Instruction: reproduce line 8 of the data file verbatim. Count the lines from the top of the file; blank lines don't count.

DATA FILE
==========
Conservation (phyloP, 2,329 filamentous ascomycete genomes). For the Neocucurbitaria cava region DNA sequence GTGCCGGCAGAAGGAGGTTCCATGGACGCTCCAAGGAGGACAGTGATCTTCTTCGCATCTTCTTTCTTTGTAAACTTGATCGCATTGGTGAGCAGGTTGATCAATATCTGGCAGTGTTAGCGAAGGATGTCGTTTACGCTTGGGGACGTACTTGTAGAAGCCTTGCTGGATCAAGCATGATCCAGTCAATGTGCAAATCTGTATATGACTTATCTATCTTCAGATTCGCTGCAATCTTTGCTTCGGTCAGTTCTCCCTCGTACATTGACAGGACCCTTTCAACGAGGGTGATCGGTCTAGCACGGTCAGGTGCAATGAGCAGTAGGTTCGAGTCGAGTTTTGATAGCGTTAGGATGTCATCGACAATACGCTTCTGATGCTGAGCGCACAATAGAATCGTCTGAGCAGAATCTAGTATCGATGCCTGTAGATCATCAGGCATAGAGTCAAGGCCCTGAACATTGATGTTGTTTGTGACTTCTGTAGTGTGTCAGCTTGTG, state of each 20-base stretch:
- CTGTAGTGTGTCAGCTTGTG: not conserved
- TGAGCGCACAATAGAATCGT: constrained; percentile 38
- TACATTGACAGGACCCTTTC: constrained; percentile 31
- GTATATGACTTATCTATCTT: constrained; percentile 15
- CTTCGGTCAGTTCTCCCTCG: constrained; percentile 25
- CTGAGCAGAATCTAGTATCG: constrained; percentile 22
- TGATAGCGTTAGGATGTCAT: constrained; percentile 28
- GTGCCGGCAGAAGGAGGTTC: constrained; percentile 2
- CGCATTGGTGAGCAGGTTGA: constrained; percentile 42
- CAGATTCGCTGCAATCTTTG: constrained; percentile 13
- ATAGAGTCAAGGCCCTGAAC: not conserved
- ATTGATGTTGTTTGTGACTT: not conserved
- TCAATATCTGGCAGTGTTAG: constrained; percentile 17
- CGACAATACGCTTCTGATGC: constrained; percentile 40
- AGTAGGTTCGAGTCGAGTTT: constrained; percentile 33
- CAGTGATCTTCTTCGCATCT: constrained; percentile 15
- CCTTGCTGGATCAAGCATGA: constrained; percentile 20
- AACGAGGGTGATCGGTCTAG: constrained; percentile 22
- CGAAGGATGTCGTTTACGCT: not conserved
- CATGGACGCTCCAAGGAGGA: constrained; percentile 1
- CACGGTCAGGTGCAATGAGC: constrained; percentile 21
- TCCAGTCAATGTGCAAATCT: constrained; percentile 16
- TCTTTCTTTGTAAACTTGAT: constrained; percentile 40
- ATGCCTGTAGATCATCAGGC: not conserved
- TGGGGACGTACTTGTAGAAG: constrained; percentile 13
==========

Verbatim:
- TGATAGCGTTAGGATGTCAT: constrained; percentile 28